Is half a painting better than none?
Want to get one more painting out of these daffodils, but I can't go any further on this, or anything else, tonight.
Same scene as yesterday, but from a little further away. I left the roof snow-covered this time, but may have to go back and paint it dark to correct the perspective on the roof: it's really distracting to me.
Without getting into comparisons, I'll just say, looking at these both, I think yesterdays' shows the optimum distance from which to view this barn: close enough to make a bit more of the planes and shadows. Scale of objects in the picture frame is a thing I have no feeling for whatsoever (and maybe why I like Egon Scheile so much: he's the master of that and placement on the page); it's hit or miss. Which is okay--I can do another.
A nice thing happened in the sky: I used my Schmincke pan set to paint this and yesterday's painting (Laura on Laurelines had a post about them awhile back, and I got a set; I thought at first the choice of colors was a bit strange--there's no what I would think of as a pure blue--but the consistency of the paints is wonderful: they go from being bone dry to being very juicy in no time). I started painting down from the top with Prussian blue and a lot of water; then, halfway down, in the middle, I brushed in some helio turquoise, which shot up into the wash above it. It was really fun to watch!
Jan Hart, in her book (see sidebar), writes about organic and inorganic pigments; the organics run and push other colors, whereas inorganics tend to stay put ... Something to be more aware of.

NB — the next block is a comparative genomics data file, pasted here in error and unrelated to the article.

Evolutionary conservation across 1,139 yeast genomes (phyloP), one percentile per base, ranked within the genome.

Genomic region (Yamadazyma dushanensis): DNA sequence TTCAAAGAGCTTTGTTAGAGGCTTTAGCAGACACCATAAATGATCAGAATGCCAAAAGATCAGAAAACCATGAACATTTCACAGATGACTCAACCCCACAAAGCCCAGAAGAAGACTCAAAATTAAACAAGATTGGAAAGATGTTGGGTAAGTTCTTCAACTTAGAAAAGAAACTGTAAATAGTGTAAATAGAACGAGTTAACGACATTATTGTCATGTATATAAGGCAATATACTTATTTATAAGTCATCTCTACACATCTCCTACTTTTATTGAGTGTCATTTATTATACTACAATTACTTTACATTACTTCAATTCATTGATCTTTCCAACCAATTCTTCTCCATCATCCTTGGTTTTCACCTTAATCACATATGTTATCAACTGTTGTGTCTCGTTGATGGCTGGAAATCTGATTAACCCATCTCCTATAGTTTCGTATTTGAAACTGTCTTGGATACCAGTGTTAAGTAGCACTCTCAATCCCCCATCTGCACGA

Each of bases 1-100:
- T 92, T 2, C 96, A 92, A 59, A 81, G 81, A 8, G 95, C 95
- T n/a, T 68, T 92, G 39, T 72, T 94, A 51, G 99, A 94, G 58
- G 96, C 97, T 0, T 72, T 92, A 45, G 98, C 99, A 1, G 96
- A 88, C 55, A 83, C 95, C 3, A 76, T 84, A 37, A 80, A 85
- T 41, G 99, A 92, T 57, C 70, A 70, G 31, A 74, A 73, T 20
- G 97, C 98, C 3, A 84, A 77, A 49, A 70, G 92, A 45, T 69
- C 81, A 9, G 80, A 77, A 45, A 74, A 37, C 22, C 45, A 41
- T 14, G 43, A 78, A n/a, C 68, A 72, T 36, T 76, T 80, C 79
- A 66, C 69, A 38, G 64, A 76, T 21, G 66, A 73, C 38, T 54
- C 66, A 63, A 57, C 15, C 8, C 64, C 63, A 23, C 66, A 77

A work- and chore-filled day, which I really resented because it meant I didn't have time to go out and walk in the snow; it was only an inch and will be gone tomorrow. To compensate myself, tonight I took out my photos of last February's brilliant snowstorm and made this 6x9 10-minute sketch. I like the fence and its shadow and the sky; the trees on the right and the slope on the right are too prominent, I think. It's my first horse picture ... yes, those are horses! Or sheep or large dogs, if you prefer.
Worked on the original, 11x15 (see Feb. 17 post, below), tulip picture tonight. It may be done, but my heart's not really in it, so I put it aside and did this little (5x7) one just because I had the paints out.
The reflections are a problem ... where you can see green, in the middle, the water was flat; rippled everywhere else. Couldn't pull it off on this rough (and too wet) paper. Ah well.
Snowing tonight ... unusual here, and so very pretty!
This is about as far as I'll get today, I think, and though they're not very Demuth-like, I'm happy with how the leaves are coming along ... I'm just trying to keep the washes from being flat and to vary the color.
I usually paint straight through till the painting's done, afraid if I stop I'll lose interest (and with good reason, judging from the number of unfinished paintings I have), but it's probably not a bad practice to stop and at some not-too-late point and think it over! In painting as in life I seem to bounce back and forth between impulsiveness and deliberateness.
I'm painting this on CP Saunders Waterford paper, which I've never used before, and I like it. It has a nice texture, like D'Arches, but my impression is that the paints lays on the surface longer, giving the washes more time to mingle and be manipulated, which I like.